Category Archives: publishing

Bestsellers Lost and Found

At Sheffield Hallam University this Saturday (November 18th) there will be  a presentation about ‘Bestsellers Lost and Found’, based on the 1937 set of cigarette cards: Famous British Authors. Here’s a sample of the writers that Wills chose to commemorate: Advertisements

Handheld Press

This is just as note to say that I’ve heard from Kate Macdonald that her new venture Handheld Press is about to begin publishing. The first titles are reprints of Ernest Bramah’s 1907 political thriller What Might Have Been  ( a fantasy of what life might be like under a Labour government) and John Buchan’s The […]

To the Front, with Sassoon

Marion and I are off to London today, and tomorrow will be heading to Ebbsfleet, to join a tour organised by Battle Honours, in conjunction with the Siegfried Sassoon Fellowship: Siegfried Sassoon on the Western Front. We’ll be following the poet’s wartime career, beginning in Festubert, where he met Robert Graves (‘a young poet, captain […]

‘Khaki and Kisses’ at Sheffield

Last minute reminder for ‘Khaki and Kisses’, three talks on First World War fiction at Sheffield Hallam University tomorrow (Thursday 22nd). I shall be speaking about Great War fiction generally; then Prof. Chris Hopkins will discuss the romantic novels of Berta Ruck and Dr Erica Brown will talk about Elizabeth von Armin. Full details are […]

The Edinburgh Companion to the First World War and the Arts

Of all the research I’ve done over the past few years, the job I’ve most enjoyed has been finding out about the songs that British soldiers sang songs. This was for my contribution to the Edinburgh Companion to the First World War and the Arts. Big thanks to editors Anne-Marie Einhaus and Katherine Baxter for […]

P.G. Wodehouse and the First World War

A while ago I wrote a chapter on Wodehouse and the War for a collection, Middlebrow Wodehouse, that tried to locate PGW in the context of his times, and of popular literature. The book appeared, and seems to have sunk without much trace. It was published at the sort of silly academic price that means […]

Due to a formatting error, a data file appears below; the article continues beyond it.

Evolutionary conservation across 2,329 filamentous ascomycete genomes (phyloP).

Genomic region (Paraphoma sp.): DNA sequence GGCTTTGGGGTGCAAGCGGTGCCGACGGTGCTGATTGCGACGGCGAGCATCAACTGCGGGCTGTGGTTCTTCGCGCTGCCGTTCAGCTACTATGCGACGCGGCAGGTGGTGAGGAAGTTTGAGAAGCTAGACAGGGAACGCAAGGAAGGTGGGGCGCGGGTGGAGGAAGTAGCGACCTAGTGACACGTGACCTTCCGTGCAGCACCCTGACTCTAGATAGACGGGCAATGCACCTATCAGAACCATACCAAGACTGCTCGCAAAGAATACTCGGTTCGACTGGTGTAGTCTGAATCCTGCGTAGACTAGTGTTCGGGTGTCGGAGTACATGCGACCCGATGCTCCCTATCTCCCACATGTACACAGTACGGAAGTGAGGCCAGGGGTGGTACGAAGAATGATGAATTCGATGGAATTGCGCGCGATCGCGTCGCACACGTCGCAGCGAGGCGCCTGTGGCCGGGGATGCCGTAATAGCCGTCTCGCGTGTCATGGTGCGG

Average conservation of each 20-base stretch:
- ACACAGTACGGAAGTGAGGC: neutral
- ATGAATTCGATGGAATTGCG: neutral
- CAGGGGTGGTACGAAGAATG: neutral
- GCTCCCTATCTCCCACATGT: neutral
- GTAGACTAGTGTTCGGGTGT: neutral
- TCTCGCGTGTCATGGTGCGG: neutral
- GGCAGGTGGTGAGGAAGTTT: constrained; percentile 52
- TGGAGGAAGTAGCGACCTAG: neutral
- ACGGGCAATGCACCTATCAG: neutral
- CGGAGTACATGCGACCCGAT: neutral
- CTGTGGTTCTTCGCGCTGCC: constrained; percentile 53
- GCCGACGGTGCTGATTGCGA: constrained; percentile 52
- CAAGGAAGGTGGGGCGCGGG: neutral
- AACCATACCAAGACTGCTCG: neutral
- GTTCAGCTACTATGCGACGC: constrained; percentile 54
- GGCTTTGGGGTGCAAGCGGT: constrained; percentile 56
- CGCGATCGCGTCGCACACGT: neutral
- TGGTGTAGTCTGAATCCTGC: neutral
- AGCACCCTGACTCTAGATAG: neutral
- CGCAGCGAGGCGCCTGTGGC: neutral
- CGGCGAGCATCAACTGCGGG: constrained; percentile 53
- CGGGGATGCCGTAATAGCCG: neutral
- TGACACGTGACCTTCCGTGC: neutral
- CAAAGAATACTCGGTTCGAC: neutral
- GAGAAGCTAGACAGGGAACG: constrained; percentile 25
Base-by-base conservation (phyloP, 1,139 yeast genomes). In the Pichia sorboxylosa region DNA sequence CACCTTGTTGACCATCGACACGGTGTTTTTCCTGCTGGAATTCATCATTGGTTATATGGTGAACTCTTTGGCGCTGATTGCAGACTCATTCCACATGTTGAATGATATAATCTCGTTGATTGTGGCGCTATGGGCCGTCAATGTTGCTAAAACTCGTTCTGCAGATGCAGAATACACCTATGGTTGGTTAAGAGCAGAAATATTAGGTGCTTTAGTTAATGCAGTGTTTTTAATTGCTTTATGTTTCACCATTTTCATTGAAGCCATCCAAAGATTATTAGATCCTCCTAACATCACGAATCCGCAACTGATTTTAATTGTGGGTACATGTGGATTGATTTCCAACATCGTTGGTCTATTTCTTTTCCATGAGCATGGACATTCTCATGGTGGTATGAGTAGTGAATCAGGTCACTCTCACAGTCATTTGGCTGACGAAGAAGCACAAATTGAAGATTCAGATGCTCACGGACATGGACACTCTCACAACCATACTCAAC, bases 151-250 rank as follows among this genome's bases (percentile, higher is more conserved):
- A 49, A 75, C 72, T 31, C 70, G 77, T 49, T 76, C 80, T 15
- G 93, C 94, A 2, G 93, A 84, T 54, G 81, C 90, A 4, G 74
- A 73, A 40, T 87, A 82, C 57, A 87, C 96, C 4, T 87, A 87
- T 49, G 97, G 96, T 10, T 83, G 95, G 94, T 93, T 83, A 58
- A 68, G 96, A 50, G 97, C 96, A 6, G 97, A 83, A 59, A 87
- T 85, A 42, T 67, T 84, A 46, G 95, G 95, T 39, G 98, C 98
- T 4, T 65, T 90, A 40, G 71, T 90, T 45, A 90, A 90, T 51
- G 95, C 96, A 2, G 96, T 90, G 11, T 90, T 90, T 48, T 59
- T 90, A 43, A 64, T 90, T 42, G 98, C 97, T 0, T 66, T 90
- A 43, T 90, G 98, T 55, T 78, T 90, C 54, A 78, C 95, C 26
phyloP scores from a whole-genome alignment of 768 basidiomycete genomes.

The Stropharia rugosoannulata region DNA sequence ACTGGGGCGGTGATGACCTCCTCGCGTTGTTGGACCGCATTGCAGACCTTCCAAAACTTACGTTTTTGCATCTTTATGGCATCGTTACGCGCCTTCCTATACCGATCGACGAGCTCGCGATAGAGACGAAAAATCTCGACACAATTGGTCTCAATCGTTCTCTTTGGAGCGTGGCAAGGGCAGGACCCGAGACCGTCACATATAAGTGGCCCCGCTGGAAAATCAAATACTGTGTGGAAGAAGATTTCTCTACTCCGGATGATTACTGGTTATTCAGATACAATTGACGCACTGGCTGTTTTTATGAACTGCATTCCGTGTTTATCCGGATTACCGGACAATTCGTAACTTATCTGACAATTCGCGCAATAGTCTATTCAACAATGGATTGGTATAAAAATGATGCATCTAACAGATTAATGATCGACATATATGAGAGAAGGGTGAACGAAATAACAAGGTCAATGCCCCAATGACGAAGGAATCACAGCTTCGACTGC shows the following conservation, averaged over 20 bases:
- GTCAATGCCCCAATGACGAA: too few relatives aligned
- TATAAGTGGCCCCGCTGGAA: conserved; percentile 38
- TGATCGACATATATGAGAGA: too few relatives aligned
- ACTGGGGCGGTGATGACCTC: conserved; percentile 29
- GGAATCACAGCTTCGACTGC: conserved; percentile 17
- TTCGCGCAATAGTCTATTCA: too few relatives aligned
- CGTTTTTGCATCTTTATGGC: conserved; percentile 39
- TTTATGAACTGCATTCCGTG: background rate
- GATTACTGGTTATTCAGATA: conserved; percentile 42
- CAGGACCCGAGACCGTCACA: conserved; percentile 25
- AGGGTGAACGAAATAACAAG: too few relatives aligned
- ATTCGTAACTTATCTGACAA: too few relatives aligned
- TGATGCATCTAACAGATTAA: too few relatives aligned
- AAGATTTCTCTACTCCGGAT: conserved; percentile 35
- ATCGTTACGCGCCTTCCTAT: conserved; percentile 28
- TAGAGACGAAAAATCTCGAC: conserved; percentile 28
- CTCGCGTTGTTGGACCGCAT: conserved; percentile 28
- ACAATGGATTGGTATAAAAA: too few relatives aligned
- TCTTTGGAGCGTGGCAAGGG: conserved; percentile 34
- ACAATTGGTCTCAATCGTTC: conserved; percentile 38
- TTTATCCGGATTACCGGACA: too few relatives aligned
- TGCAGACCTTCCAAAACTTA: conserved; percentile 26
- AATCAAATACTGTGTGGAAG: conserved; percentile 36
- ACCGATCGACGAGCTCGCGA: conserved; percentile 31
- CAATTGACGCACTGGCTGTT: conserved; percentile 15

The Love of an Unknown Soldier

I have recently been given the chance to look at a fascinating book, The Love of an Unknown Soldier: Found in a Dugout, first published in London in September 1918, by John Lane, The Bodley Head. (The book’s Canadian edition can be viewed online at the Internet Archive .) In an introductory explanation, Lane explains:

‘Not So Quiet…’ – Netley Lucas’s story

Having greatly enjoyed Matt Houlbrook’s biography of Netley Lucas, I have now been taking a look at Lucas’s second autobiography, an odd book called My Selves, ‘by Netley Lucas and Evelyn Graham’ (Graham was the name under which Lucas achieved considerable success writing royal biographies). The book was published in 1934, after Lucas’s release from […]

Middlebrow Wodehouse

I don’t think it’s on general sale yet, but my contributor’s copy of Middlebrow Wodehouse arrived on Saturday. I was very chuffed to see my chapter on Wodehouse and the First World War in print, in such a sturdy and attractive volume.

Who read the ‘Magnet’?

In its heyday the Magnet sold over 200,000 copies a week. Since many copies were likely to have been shared, passed around or swapped the readership would have been higher than this. In 1916, the magazine printed this page of readers’ photos. One wears a a straw boater and one a yarmulke; others wear cloth […]